Issue Date: February 25, 2013 | Web Date: February 21, 2013
Neuraminidase Inhibitors May Work When Tamiflu Doesn't
The rise of influenza strains resistant to current flu treatments has drug developers looking for new leads. Hope could come from a new family of inhibitors that may effectively block the flu virus from spreading in the body and thwart its tendency to become drug-resistant.
The new agents, devised by a University of British Columbia-based team, inhibit the flu virus enzyme neuraminidase. They halt the spread of flu viruses in cell culture and animal tests, including strains resistant to the commercial flu drug Tamiflu, which also inhibits neuraminidase. The compounds could therefore lead to a Tamiflu backup drug.
Flu afflicts millions worldwide each year, causing debilitating symptoms and hundreds of thousands of deaths. When the virus infects people, it enters airway cells and replicates. Progeny emerge as buds attached to sialic acids on cell surfaces. If neuraminidase cleaves these acids, the viruses are released to infect more cells. Inhibitors turn off this activity, blocking proliferation.
Four neuraminidase inhibitors are approved or in development for postinfection treatment. Tamiflu is the most popular, but flu can evolve into strains insensitive to it. Relenza is administered by oral inhalation, which has limited its use. Peramivir was withdrawn from a Phase III trial last year, and laninamivir is scheduled to enter Phase II, although both are approved in Asia.
The new compounds emerged from efforts by Stephen G. Withers and coworkers to determine how neuraminidase works molecularly (Science, DOI: 10.1126/science.1232552). Their study shows that neuraminidase catalyzes sialic acid cleavage by a mechanism involving a covalent intermediate. They determined the structure of the intermediate and designed sialic acid analogs that bond covalently to the viral neuraminidase active site but release very slowly, thus disabling it, and do not inhibit human neuraminidase. The compounds may evade viral resistance more effectively than Tamiflu because their structures more closely resemble that of sialic acid. Also, covalent bonding permanently inactivates the neuraminidase active site; Tamiflu and the three other inhibitors bind noncovalently.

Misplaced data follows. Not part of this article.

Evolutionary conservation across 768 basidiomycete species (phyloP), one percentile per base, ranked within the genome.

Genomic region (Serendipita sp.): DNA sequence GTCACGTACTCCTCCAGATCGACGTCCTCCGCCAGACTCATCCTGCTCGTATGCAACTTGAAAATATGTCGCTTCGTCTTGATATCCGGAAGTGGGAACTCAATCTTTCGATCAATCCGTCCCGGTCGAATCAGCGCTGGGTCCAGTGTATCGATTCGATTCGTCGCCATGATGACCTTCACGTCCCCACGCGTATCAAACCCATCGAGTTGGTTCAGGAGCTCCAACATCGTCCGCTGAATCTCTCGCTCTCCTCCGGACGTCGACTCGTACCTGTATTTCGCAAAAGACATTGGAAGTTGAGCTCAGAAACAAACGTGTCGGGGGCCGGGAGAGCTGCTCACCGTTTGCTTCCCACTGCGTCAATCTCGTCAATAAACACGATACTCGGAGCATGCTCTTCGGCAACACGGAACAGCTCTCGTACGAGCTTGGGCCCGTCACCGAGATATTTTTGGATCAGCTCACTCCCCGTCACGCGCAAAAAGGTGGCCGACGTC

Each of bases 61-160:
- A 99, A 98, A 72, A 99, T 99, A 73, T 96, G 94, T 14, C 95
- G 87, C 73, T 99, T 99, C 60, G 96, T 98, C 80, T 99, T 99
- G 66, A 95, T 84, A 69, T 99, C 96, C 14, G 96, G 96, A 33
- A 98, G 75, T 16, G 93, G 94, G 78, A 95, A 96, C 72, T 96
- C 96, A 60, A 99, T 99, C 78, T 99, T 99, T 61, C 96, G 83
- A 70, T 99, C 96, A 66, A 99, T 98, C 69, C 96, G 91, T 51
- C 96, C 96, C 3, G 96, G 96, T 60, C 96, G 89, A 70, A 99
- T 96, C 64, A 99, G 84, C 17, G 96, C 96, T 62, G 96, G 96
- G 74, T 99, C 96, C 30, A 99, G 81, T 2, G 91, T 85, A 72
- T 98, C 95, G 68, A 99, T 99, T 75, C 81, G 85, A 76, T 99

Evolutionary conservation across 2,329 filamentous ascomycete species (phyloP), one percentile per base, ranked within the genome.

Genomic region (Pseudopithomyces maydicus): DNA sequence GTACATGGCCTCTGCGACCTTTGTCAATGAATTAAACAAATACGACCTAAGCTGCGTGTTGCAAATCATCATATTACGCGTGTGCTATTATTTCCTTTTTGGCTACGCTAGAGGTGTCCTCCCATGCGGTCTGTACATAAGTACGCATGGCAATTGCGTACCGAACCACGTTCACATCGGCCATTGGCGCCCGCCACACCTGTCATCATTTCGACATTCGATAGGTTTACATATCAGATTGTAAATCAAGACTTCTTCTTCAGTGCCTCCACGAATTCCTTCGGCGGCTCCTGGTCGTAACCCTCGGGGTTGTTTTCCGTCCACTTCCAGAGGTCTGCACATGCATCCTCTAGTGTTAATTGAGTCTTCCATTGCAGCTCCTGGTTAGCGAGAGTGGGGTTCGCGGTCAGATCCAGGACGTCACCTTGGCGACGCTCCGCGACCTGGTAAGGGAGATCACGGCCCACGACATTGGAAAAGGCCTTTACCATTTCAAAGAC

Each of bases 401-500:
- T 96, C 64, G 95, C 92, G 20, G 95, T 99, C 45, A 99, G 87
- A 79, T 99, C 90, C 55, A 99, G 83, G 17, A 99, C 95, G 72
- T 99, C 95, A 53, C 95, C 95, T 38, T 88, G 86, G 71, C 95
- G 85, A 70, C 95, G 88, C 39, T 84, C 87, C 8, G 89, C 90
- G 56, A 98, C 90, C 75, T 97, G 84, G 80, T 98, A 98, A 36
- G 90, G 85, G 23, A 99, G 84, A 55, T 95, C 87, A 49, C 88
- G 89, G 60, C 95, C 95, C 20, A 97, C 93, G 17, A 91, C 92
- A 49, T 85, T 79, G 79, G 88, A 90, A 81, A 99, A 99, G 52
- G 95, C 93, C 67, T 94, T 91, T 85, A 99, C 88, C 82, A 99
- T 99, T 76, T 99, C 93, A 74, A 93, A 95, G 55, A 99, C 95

The Centre for Drug Research & Development, in Vancouver, is seeking private-sector partners and investors to help develop the new inhibitors commercially.
Drug-resistant viruses that cause pandemics “could be devastating for lack of any means to limit their spread or pathology,” comments chemical glycobiologist James C. Paulson of Scripps Research Institute, in California. The new inhibitors “should be developed as drugs for human testing that could be stockpiled or serve as alternatives.”
Relenza discoverer Mark von Itzstein of Griffith University, in Australia, says the new data “provide valuable insight into possible next-generation influenza drugs.”
Flu expert Larisa V. Gubareva of the Centers for Disease Control & Prevention, in Atlanta, is more cautious, saying that discovery of the covalent mechanism is noteworthy but the new inhibitors’ efficacy and advantages over existing inhibitors have yet to be fully evaluated.
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